The lithium-ion battery in the average smartphone is capable of lasting a good number of years if it’s not exposed to overheating or some other form of permanent damage, but the same working assumption can’t always be made elsewhere. When it comes to electric vehicles, for instance, the risk of catastrophic power failure must be taken into account from the very beginning of the design process, a challenge IBM hopes to help elevate with a recently filed recharging mechanism that is inherently resistant to malfunctions.
The battery design draws upon the lessons that the technology giant learned from its decades of work developing hardware for large enterprises, where the most important systems are typically supported by identical replicas configured to automatically take over in the event of an outage. IBM has repurposed the approach to energy storage by splitting up the electrochemical cells in its configuration into a primary set and a standby set that serves the same purpose as its data center counterpart. The main difference lies in how the software that runs the system makes use of the spare capacity.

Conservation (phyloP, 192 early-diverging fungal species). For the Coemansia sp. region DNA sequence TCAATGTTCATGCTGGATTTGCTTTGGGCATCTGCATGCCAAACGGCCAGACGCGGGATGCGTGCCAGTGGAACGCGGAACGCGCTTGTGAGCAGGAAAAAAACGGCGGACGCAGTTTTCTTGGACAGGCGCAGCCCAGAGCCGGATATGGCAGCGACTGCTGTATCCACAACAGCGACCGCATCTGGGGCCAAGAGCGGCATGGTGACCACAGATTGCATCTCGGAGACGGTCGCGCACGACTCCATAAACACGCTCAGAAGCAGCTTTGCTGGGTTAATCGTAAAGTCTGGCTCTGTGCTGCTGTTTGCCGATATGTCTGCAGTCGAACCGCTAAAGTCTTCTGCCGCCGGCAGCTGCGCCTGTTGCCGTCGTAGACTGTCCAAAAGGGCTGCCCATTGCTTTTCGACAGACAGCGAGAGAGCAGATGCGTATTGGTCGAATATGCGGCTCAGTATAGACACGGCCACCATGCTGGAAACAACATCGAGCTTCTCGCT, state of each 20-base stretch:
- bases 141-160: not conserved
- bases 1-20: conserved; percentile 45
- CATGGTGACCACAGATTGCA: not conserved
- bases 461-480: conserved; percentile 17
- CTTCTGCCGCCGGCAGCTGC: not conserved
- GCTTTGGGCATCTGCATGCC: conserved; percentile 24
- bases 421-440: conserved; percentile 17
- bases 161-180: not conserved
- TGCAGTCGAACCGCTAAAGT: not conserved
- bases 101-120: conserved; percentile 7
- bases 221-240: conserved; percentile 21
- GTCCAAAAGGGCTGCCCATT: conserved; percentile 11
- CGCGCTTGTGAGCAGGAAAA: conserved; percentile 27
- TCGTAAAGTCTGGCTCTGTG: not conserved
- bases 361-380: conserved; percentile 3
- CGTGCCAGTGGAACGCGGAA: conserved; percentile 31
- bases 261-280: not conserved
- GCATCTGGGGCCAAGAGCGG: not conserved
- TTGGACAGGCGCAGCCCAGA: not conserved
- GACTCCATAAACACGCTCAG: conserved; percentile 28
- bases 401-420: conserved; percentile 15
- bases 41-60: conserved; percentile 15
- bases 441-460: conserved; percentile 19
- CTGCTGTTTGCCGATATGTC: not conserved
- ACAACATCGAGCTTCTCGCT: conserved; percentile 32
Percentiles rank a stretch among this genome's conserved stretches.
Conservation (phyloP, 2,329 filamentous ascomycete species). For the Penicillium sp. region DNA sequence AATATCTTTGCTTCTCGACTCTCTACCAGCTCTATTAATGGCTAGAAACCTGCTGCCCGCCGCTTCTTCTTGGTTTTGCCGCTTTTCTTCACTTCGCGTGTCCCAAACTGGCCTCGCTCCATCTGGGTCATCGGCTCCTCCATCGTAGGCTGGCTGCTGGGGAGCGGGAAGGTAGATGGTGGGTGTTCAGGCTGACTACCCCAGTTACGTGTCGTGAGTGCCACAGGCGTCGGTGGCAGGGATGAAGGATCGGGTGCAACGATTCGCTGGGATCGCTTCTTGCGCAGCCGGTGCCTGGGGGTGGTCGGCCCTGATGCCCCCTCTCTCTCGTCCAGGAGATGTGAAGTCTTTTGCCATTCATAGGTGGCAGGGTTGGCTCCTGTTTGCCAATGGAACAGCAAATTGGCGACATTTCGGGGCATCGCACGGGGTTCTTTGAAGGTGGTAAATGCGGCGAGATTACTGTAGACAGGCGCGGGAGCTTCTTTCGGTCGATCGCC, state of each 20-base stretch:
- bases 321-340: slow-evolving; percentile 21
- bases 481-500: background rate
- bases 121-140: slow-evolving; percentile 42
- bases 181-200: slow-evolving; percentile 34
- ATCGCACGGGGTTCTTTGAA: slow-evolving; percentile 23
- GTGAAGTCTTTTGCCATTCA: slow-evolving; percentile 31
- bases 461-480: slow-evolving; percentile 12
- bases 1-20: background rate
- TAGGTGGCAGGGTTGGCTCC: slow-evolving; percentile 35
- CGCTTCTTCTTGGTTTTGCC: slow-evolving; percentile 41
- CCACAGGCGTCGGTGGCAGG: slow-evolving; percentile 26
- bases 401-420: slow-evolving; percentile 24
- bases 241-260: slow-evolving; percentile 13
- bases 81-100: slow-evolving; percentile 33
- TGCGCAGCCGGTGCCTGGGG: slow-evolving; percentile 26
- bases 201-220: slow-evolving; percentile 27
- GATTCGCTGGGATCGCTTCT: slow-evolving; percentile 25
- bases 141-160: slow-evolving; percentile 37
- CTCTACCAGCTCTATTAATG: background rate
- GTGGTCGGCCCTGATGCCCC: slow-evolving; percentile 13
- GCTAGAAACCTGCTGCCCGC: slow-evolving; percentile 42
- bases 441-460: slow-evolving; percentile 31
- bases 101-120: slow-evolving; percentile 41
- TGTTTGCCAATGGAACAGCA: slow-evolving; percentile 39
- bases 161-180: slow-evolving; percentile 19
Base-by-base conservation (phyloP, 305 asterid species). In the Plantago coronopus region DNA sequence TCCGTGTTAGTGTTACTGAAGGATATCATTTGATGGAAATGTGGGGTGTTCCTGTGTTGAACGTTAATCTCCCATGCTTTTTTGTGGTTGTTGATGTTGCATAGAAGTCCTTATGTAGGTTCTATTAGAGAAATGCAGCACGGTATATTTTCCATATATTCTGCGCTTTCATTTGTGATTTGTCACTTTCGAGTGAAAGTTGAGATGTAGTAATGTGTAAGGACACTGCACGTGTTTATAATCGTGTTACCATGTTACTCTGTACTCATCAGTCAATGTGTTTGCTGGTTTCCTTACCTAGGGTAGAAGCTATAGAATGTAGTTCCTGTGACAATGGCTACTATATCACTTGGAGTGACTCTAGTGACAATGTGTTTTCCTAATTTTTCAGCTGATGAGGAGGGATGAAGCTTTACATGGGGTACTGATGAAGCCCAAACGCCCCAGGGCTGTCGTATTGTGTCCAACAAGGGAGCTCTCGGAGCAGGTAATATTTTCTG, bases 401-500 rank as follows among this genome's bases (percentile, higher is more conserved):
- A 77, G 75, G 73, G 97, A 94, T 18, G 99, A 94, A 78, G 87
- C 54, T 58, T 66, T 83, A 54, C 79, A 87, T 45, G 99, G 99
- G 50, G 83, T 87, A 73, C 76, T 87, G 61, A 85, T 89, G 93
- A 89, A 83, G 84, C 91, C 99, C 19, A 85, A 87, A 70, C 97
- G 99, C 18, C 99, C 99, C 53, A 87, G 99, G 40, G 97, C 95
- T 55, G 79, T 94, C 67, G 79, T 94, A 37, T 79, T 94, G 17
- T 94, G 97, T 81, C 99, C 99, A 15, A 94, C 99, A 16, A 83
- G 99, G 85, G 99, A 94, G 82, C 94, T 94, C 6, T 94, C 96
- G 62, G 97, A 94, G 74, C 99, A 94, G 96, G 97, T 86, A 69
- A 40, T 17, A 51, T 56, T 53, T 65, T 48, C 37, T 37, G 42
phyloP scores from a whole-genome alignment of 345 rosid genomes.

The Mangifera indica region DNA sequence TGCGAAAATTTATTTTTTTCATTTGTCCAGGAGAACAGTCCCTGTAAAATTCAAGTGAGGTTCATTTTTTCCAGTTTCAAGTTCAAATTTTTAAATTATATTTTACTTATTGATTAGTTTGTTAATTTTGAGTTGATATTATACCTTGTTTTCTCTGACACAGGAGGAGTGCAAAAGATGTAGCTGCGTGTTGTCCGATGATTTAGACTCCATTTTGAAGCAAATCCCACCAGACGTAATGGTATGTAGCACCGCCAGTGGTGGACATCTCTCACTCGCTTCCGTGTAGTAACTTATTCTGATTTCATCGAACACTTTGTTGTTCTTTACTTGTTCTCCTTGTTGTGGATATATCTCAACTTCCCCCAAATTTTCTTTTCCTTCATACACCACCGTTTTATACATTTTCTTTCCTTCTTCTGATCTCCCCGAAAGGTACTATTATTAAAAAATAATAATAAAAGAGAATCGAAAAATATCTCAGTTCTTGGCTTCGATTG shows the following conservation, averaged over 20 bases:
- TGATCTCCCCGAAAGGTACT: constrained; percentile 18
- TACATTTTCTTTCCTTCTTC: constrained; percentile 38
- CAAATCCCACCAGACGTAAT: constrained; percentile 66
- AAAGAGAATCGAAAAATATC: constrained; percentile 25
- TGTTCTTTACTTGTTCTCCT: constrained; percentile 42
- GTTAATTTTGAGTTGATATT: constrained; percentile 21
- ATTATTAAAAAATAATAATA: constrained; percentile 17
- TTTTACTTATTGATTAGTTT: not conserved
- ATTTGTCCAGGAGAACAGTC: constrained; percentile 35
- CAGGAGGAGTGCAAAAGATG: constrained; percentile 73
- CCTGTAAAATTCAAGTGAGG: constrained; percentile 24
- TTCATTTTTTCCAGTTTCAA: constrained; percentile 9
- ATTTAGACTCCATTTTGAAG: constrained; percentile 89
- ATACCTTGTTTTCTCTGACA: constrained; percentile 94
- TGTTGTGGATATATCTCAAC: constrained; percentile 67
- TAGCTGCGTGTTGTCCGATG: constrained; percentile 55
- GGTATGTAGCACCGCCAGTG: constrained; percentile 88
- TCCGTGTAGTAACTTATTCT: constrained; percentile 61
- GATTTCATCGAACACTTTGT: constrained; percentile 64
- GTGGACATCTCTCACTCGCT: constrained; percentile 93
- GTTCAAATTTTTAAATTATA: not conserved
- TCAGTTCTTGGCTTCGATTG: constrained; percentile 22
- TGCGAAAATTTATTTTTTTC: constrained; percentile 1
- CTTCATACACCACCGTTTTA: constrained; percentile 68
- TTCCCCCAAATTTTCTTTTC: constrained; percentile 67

Whereas the standby node in a traditional high-availability server pair is usually reserved solely for backup purposes, IBM’s power management program can apply the secondary electrochemical cells to a wide range of other applications. A future electric car featuring its battery would be able to detect when it’s connected to a charging station with above-optimal current and bring a few secondary units online to reduce the burden on the primary set. And once the driver is back on the road, the software can tap the excess power for features like self-parking that otherwise come at the expense of travel range.
But the true potential of the design comes from its scalability. Theoretically, every primary cell in an implementation may have several standbys ready to take its place, which would not only allow a great deal of spare power to be stored for special occasions but also enable the battery to maintain optimal capacity even after sustaining serious structural damage. That combination could spare electric car owners the need to call a tow truck in many situations while mitigating everyday wear and tear to the point of noticeably reducing maintenance costs.